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Patching ESXi from the Command Line

VMware released the first patch to ESXi 5.0 this week so I figured I'd make today "patch Friday".  Now I normally install all my ESXi updates using Update Manager but this time I decided to use the vCLI in order to check out some of the new 5.0 ESXCLI capabilities.  All-in-all it went very well.

First, a quick review of my environment.  I have my vCenter 5.0 server running on Windows managing a four-node ESXi 5.0 cluster hosting a number of VMs.  To install the patch I'm using vMA 5.0 to connect directly to each host one at a time to install the update. 

Step 1:  Backups

Before doing any updates it's always a good idea to backup the host configuration.  To do this form the vCLI use the "vicfg-cfgbackup" command:


The "vicfg-cfgbackup" command creates a tarball of all the host's configuration files.  I ran a separate backup for all four hosts.

Step 2:  Stage the update

Next I needed to stage the update file that I downloaded from onto a datastore that was accessible by all the hosts in my cluster.  I did this using the "browse datastore" feature in the vSphere client.  I browsed to the shared datastore where I wanted to stage the update, created a directory, and uploaded the ZIP file onto the datastore:


Step 3:  Identify the update profile name

Next I needed to determine the names of the image profiles that are included with the update.  To do this I ran the "esxcli <conn_options> software sources profile list <path to ZIP>" command.


As I want the profile that includes VMware Tools I will use the "ESXi-5.0.0-20110904001-standard" profile. 

Step 4:  Place host into maintenance mode

With the update staged and with the name of the new profile I'm ready to do the upgrade.  First I put the host into maintenance mode using the "vicfg-hostops <conn_options> –operations enter" command.  Because I run DRS in fully automated mode any running VMs will be vMotioned off the host when it is put into maintenance mode.


Step 5:  Update the host

Next, I had to chose how to do the update.  It looks like the update file that I downloaded contains a full ISO image so I was tempted to just do a full install, replacing the entire image.  I noticed there is a "dry run" option to the "esxcli <conn_options> software profile install" command so I ran it. 


As you can see the dry run came back with a warning about the "vmware-fdm-5.0.0-380461" package and how it will be removed when I install the new profile.  I'm not really concerned about this package because I know when I take the host out of maintenance mode vCenter will install it onto the host.  However, the message did raise a good point.  If I did have any 3rd party VIBs installed, using the install option and overwriting the image would result in them being removed.  This got me thinking maybe I should do an update instead, so I did a second dry-run using the "esxcli <conn_options> software profile update" command.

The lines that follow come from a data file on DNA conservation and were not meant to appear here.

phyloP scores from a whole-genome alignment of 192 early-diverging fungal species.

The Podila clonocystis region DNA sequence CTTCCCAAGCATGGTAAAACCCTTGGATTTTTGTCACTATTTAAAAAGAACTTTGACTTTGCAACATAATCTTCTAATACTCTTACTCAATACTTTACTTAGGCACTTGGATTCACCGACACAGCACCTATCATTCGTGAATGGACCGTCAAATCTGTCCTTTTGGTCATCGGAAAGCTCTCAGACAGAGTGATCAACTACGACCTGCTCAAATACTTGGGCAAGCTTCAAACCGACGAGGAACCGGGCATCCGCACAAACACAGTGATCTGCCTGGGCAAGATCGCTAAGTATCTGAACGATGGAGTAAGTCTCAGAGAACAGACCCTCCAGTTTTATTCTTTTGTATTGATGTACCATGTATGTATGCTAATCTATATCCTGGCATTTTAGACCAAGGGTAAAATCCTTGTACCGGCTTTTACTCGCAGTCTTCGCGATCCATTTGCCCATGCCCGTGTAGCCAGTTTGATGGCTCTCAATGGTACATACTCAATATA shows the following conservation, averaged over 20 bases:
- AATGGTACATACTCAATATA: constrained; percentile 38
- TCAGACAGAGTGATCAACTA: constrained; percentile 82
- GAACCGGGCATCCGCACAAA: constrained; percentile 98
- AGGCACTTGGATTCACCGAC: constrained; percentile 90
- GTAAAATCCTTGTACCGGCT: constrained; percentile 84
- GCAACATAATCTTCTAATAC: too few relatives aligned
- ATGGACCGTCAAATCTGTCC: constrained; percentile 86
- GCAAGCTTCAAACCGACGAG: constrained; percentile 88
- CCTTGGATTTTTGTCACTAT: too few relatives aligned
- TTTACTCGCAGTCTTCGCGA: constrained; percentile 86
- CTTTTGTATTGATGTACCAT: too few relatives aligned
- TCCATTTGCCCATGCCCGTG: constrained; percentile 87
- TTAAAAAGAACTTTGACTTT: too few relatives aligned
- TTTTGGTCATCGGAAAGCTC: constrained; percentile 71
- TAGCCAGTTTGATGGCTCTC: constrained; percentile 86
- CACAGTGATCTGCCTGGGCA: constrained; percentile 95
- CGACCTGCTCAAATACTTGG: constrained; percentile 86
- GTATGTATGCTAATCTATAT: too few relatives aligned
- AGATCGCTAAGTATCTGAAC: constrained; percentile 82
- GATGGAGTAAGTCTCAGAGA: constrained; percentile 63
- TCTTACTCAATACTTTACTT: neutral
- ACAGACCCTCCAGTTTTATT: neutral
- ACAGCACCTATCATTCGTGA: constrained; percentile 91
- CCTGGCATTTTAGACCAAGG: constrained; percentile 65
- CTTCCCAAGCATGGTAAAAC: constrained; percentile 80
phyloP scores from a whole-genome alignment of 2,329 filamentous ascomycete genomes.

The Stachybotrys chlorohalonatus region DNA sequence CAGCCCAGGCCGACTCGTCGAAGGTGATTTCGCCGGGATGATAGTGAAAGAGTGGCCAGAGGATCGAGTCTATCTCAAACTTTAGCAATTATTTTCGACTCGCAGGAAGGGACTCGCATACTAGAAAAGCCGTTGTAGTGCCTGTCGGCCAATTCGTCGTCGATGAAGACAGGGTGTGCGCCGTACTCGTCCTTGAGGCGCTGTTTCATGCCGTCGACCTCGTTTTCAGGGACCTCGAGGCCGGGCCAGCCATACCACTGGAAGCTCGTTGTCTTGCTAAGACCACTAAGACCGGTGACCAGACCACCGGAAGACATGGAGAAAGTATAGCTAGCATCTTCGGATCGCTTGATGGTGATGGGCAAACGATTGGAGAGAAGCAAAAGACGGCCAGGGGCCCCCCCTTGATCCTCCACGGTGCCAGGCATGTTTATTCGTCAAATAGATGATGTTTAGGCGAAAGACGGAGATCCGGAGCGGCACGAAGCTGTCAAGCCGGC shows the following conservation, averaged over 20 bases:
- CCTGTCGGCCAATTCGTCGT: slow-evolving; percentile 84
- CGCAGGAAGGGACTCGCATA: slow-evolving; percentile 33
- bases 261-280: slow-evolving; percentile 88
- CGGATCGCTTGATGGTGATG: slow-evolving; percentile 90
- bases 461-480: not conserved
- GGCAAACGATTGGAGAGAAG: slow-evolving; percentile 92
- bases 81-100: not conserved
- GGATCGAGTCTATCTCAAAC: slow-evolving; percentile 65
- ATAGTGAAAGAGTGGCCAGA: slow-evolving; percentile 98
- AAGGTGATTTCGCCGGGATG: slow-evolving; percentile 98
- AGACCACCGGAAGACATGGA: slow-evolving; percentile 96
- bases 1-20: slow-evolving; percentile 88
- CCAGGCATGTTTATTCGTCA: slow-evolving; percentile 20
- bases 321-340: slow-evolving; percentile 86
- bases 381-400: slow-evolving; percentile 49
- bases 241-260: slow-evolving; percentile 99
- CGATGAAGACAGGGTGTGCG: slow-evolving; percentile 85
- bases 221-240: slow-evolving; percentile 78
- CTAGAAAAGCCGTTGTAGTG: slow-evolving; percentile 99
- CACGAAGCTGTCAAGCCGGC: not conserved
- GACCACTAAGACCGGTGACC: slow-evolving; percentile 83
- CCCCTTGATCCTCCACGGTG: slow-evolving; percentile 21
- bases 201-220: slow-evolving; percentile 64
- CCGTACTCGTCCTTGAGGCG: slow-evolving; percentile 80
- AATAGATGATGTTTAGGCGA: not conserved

The screen shot above is just the first part of the output from the "esxcli <conn_options> software profile update" command.  There was a lot of output as the command listed all the VIBs that would be installed followed by all the VIBs that would be removed.  As the patch includes VIBs for pretty much the entire image this was a lot of VIBs.  With an understanding of the difference between doing an "install" vs. an "update" I decided it would be best to do an update because I don't want to inadvertently remove any packages that aren't being updated, and besides the update seems a little less intrusive. 

At this point I was ready to proceed with the upgrade so I ran he update command again without the "dry-run" option.  At first I wasn't sure if it was doing anything as my command prompt seemed to hang, but after approximately ~15 seconds the update results came back showing that the update completed successfuly and that I needed to reboot the host. 


Step 6:  Reboot

I rebooted the host by running "vicfg-hostops <conn_options> –operations reboot".  The host rebooted using the updated image and reconnected to vCenter where I was able to verify the host was running of the new build.


Step 7:  Exit maintenance mode

I then took the host out of maintenance mode by running "vicfg-hostops –server –operation exit"  and proceeded to upgrade the remaining three hosts.


All-in-all, pretty quick and painless.  Below is a summary of the ESXCLI commands I used.  The more I work with the ESXCLI command the more I find that I'm really liking it.  At first the commands can look a bit long and intimating, but I've learned that I don't need to memorize any crazy syntax as once I got my head around the nested namespace convention used by the ESXCLI command it's very intuitive and really easy to use. 

Summary of vCLI commands used do do the upgrade:

Backup the host configuration:
# vicfg-cfgbackup –server –save –username root esx18a-09162011.tgz

List image profiles in the patch:
# esxcli -s –username root software sources profile list –depot=<path-to-zip>/

Place host into maintenance mode:
# vicfg-hostops –server –username root –operation enter

Install with dry-run option:
# esxcli -s –username root software profile install –depot=<path-to-zip>/ –dry-run –profile=ESXi-5.0.0-20110904001-standard

Update with dry-run option:
# esxcli -s –username root  software profile update –depot=<path-to-zip>/ –dry-run –profile=ESXi-5.0.0-20110904001-standard

Perform the update:
# esxcli -s –username root  software profile update –depot=<path-to-zip>/ –profile=ESXi-5.0.0-20110904001-standard

Reboot the host:
# vicfg-hostops –server –operation reboot

Take host out of maintenance mode:
# vicfg-hostops –server –operation exit